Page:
Embracing Your Community as a Strategy
5 years ago I sat at our annual meeting bored beyond belief. It wasn’t just that I have ADD making boring meetings excruciatingly painful — it was that the format was tired, unimaginative, uninspiring and not very useful. We did what many VC funds did — we presented our annual results, we stood up and talked about our portfolio companies, we invited a few to also present and then we had dinner & drinks at some posh restaurant.
I have been evangelizing to founders for years to be more thoughtful about how startups update investors and run board meetings so I would be pretty hypocritical if I wasn’t willing to try and be more effective myself.
So I decided to change up our format a bit. Here’s a short sample of what we now do. I had a few objectives in mind
- I wanted to encourage more of our Limited Partner (LPs, or the people who invest in VC funds) to attend our annual meeting in person
- I wanted to give our LPs a more tangible sense of the amazing inspiration & energy that we feel in working with our portfolio company founders by having them actually interact with each other rather than just see a few talking heads
- I thought it would be useful for our LPs to “see us in the wild” as in how we really are as people and humans rather than the artificial bots showing Powerpoint slides and wearing a tie once / year
- I imagined that if I could run an event like this I might be able to persuade some LPs who hadn’t invested in our fund to come to Los Angeles. I knew that many LPs nationally were not yet convince about the power of the LA tech community and I figured if they could experience it for themselves they would be as convinced as I had become
So what we decided was to run our annual meeting as a conference. And if we were going to have our LPs see us “in the wild” then they had to also meet every other VC in town because we spend as much time with other VCs as we do with anybody else.
So we planned a Technology Summit. We would invite every VC in town, as many high-calibre LA founders as we could (whether we invested in them or not) and all of our portfolio companies. Before making this change I called our LPs to ask for advice and input. 75% thought it was worth trying but they had never heard anything like this as an annual meeting, 24% thought it sounded goofy but was worth a try at least once, “why not?” and one investor told me it was a very bad idea and it made him concerned about our fund.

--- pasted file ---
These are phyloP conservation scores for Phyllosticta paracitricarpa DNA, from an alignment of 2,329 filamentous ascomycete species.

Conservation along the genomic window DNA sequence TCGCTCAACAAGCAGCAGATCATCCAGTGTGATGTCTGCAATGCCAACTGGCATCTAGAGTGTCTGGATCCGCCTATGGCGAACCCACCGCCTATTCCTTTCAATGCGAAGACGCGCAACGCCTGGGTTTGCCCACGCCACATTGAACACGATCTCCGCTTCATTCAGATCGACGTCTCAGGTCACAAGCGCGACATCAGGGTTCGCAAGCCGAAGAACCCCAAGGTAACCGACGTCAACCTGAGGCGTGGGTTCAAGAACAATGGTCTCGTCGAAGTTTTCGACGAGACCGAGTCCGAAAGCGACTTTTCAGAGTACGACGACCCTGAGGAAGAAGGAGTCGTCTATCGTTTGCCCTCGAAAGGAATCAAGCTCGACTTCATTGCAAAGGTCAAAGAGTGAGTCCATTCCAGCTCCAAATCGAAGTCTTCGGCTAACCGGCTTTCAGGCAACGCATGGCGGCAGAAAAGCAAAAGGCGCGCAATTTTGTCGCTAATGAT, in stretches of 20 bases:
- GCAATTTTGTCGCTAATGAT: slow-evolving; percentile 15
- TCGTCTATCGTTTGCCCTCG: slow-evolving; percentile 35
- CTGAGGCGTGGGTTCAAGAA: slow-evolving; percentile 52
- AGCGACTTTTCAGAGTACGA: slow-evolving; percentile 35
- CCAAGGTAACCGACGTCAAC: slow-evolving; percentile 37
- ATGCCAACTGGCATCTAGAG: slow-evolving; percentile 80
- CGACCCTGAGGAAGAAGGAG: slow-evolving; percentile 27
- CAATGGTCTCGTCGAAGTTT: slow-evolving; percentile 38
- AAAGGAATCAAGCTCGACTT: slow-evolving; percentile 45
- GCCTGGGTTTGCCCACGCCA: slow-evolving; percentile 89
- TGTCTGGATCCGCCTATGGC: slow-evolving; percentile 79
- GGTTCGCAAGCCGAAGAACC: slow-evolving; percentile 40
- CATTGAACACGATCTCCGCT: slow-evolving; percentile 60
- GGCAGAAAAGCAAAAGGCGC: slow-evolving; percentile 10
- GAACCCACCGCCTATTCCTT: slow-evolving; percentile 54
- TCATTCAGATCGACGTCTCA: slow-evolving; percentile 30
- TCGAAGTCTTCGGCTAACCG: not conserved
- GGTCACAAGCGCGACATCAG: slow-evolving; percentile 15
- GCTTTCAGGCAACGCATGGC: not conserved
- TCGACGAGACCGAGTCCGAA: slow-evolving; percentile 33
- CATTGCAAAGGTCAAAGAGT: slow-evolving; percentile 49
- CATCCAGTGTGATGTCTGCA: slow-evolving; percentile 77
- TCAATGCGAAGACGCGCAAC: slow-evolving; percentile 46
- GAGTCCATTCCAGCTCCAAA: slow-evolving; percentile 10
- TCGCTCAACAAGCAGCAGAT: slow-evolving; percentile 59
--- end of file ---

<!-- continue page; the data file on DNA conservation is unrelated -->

He literally told me that he thought we were making too many changes: Our brand, our offices, adding new staff and now our annual meeting!?! Enough was enough.
I told him that I had observed every LP on their computers doing email and that clearly they were bored, to which he replied, “We like boring Powerpoint presentations. It’s how we evaluate your companies.”
As it turns out LPs supporting our changing to adapt to changes in the entrepreneurial world was a way that we decided to evaluate which LPs we wanted to have as our partners and we decided not to work together in our next fund.
So we started the process of reinventing our annual meeting 5 years ago and as we approach this meeting next week (please don’t crash our event — we have limited resources but we’re publishing 100% of the video on YouTube afterward and you can see some previous year’s videos — still very relevant — here) and reflect on what we’ve learned along the way the experiment has been fascinating.
In Los Angeles the venture community is very collaborative. It’s not that we don’t occasionally compete for deals but we’re far more likely to find ways to work together than we are to compete to exclude others. When we were rebuilding our LP base one of the single most helpful person to me as a friend, sparring partner and reference was Dana Settle of Greycroft.